Saturday, September 7, 2013
WSJ: Apple To Ship iPhones To China Mobile
By Daisuke Wakabayashi, Lorraine Luk, Ian Sherr and Paul Mozur
Apple Inc. is preparing to ship iPhones to China Mobile Ltd., people familiar with the matter say, an indication that a long-awaited deal between the two companies is in place.
A deal would cap years of negotiations between the two companies. Apple has tried to hammer out a deal with China's largest wireless carrier that has 700 million subscribers, seven times the size of the U.S.'s largest wireless carrier, Verizon Wireless. Greater China is Apple's third-biggest market after the U.S. and Europe in terms of sales.
It isn't clear if Apple and China Mobile have signed an official sales agreement, but the fact that Apple is planning to ship phones implies a deal has been struck.
On Tuesday, Apple will unveil two new iPhones slated to ship this September, according to people familiar with the company's plans, including a new high-end model and a cheaper version.
Apple has asked Foxconn, its longtime contract manufacturing partner, to add China Mobile to the list of carriers slated to receive a new low-cost iPhone, one of these people said. It isn't clear when the phones would be delivered.
The decision to offer a cheaper iPhone to China Mobile, one of the world's last major operators that doesn't carry Apple's smartphones, comes at a critical moment for the Cupertino, Calif., company. The iPhone, Apple's best-selling product, is losing share to competitors including Samsung Electronics Co. and its large array of smartphones, while wrestling with the perception the company is starting to lose its innovative touch.
Apple's sales in Greater China fell 14% from a year earlier to $4.6 billion during its fiscal third quarter ended June 29. In the second quarter, Apple's China market share fell to 5%, ranking it seventh behind market leader Samsung, which had 18%, and a cluster of domestic manufacturers such as Lenovo Group Ltd. and Huawei Technologies Co., according to data from research firm Canalys.
China represents a significant growth opportunity for Apple, a comment Chief Executive Tim Cook made in April citing the unusually large number of potential first-time smartphone buyers there. At the time, Apple also has pledged to double the 11 stores it has there in less than two years.
Overall smartphone shipments in China are estimated to grow 84% to 352 million units this year, or more than double that of the U.S., before increasing to 421 million units in 2015, according to Canalys. China overtook the U.S. as the world's biggest smartphone market last year, making it all the more important for Apple to have more access to that market.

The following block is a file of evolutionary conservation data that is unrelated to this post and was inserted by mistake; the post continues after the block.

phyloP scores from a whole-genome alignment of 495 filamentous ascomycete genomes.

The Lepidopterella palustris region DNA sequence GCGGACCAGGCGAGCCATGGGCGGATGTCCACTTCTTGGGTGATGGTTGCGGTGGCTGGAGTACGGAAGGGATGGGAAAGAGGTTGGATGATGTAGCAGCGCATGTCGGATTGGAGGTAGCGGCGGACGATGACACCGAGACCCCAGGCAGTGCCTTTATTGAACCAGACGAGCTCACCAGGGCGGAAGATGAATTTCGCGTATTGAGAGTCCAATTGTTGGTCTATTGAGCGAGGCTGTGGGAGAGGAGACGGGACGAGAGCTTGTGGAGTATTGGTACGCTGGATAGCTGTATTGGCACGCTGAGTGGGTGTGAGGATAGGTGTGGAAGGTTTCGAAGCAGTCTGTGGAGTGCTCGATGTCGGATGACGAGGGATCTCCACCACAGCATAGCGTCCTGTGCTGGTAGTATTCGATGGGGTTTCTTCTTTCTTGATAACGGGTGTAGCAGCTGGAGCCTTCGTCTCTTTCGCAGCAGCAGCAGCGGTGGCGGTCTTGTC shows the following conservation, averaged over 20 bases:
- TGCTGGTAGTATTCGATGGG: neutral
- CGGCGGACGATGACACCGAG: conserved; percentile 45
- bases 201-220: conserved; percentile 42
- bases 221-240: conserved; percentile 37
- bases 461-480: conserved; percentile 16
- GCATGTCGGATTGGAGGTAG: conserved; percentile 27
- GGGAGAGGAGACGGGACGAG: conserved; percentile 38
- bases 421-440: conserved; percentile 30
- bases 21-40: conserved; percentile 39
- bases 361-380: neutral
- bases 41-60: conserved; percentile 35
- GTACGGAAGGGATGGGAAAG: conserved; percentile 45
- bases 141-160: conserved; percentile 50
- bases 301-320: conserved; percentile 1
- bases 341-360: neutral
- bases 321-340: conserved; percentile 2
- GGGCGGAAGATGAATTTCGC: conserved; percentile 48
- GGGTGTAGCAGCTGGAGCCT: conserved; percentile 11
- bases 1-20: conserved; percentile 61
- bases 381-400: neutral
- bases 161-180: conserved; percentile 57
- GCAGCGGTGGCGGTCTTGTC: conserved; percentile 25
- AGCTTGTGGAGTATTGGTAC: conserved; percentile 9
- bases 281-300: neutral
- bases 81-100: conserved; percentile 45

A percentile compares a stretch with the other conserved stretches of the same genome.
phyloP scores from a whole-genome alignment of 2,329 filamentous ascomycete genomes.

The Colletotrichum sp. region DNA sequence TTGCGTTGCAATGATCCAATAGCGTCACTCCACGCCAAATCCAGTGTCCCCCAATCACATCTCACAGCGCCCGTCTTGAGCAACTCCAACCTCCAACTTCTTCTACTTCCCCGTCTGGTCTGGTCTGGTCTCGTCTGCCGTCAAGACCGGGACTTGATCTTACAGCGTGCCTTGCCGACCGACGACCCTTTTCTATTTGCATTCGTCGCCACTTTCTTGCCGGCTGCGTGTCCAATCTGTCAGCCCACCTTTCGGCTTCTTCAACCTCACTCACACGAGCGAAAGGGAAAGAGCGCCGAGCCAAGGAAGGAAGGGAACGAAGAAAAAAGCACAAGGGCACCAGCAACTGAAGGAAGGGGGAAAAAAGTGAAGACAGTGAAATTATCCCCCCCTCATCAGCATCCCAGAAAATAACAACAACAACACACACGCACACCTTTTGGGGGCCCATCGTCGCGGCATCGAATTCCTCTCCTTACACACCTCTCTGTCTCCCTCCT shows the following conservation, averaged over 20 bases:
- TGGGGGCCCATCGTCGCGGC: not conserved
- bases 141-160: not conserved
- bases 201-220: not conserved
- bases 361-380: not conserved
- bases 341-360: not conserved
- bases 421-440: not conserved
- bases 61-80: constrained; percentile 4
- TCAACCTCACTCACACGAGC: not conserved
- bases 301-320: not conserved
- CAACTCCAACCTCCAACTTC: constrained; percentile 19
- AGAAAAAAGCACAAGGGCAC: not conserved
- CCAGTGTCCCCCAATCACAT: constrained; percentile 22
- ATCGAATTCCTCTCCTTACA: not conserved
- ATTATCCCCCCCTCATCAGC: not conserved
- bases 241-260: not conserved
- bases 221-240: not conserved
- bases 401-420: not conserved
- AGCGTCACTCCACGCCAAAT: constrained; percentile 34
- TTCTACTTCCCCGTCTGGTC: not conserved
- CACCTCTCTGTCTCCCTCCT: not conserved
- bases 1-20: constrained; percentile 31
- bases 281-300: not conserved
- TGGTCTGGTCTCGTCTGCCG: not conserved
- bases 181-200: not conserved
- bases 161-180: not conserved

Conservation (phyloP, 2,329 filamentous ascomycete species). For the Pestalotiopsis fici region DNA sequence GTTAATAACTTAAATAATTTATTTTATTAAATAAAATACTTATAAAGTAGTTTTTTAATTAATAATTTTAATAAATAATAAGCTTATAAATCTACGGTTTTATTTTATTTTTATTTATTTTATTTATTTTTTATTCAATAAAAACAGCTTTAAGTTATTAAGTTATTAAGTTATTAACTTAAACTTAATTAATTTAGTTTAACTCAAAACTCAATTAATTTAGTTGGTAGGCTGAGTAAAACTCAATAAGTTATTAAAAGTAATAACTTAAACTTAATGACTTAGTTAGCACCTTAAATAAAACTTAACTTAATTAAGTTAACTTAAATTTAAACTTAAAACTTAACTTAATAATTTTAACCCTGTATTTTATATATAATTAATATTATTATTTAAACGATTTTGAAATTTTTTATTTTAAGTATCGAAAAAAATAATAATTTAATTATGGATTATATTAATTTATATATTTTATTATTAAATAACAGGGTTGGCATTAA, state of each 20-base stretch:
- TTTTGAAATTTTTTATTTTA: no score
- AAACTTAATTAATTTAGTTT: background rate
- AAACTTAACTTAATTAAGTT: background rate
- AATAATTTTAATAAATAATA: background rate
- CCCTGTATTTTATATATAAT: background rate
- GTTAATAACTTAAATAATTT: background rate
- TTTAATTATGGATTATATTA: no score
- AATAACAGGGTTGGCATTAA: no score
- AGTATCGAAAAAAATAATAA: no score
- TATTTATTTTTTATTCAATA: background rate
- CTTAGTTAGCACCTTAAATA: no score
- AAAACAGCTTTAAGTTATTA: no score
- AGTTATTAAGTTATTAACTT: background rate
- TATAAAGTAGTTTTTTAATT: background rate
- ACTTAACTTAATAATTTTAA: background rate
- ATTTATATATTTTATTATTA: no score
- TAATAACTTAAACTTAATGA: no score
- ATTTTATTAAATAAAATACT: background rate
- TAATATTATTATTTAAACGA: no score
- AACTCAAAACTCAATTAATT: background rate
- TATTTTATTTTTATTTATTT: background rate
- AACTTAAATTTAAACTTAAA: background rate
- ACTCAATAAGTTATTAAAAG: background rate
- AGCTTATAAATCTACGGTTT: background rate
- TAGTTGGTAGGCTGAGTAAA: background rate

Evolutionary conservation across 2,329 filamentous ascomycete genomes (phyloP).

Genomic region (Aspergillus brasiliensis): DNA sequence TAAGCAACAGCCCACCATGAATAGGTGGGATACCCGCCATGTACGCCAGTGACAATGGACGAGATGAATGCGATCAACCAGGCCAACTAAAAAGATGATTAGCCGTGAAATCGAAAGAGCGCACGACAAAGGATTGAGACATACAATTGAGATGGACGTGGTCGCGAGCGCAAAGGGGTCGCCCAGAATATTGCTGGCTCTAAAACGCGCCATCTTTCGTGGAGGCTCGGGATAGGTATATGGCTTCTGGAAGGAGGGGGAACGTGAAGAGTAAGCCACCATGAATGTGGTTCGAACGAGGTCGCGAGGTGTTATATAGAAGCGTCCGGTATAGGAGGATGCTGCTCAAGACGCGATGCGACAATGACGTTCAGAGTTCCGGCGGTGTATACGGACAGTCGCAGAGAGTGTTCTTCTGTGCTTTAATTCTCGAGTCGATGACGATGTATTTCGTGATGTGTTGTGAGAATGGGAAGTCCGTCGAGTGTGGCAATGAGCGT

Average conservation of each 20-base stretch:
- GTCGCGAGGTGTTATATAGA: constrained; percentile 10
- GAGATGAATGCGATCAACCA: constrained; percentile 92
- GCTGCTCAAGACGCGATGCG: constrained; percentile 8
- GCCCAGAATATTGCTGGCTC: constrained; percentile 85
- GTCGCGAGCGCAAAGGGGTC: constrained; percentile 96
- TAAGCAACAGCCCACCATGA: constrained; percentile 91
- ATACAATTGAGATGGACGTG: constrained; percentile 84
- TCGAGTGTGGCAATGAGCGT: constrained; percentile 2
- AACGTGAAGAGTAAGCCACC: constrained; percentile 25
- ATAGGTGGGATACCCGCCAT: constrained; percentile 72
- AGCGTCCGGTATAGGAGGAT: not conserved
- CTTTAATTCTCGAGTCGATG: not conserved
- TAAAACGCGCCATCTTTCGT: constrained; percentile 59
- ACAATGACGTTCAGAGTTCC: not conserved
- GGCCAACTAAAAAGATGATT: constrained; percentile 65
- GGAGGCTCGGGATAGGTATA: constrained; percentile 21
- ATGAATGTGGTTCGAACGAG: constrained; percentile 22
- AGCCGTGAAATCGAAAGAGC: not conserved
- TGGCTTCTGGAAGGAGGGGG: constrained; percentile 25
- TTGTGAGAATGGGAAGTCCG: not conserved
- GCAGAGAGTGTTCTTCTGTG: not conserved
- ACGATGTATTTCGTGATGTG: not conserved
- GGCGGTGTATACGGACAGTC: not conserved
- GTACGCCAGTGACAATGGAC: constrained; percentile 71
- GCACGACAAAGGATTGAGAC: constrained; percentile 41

Apple was initially reluctant to bring its iPhone to China Mobile's unique and relatively unreliable third-generation network that slowed download speeds and made producing phones for the carrier more expensive, according to a person familiar with Apple's thinking. Meanwhile, China Mobile bristled at Apple's insistence on sales-volume guarantees, a person familiar with the talks said.
Another issue that has hampered Apple's success in the country has been the phone's price, which is considered expensive for a majority of consumers, particularly when compared with domestic brands offering a product with similar technical specifications at a fraction of the price. Whereas U.S. carriers provide subsidies to lower the upfront costs of purchasing an iPhone, Chinese carriers' subsidies kick in later as refunds that can lower monthly phone bills. This does little to ease the initial outlay for a new phone.
But the two are now in a position where they need each other. Apple's China sales have fallen while China Mobile has been losing subscribers to rivals China Unicom and China Telecom because both of these carriers already offer the iPhone.
The current iPhone 5 is selling for about 5,000 yuan, or $815, without subsidies. The majority of smartphones shipped in China in the second quarter cost less than $200. Though Apple hasn't disclosed any details about the less expensive iPhone, analysts estimate that it may come in at around $400, placing it in the midrange of Chinese handsets.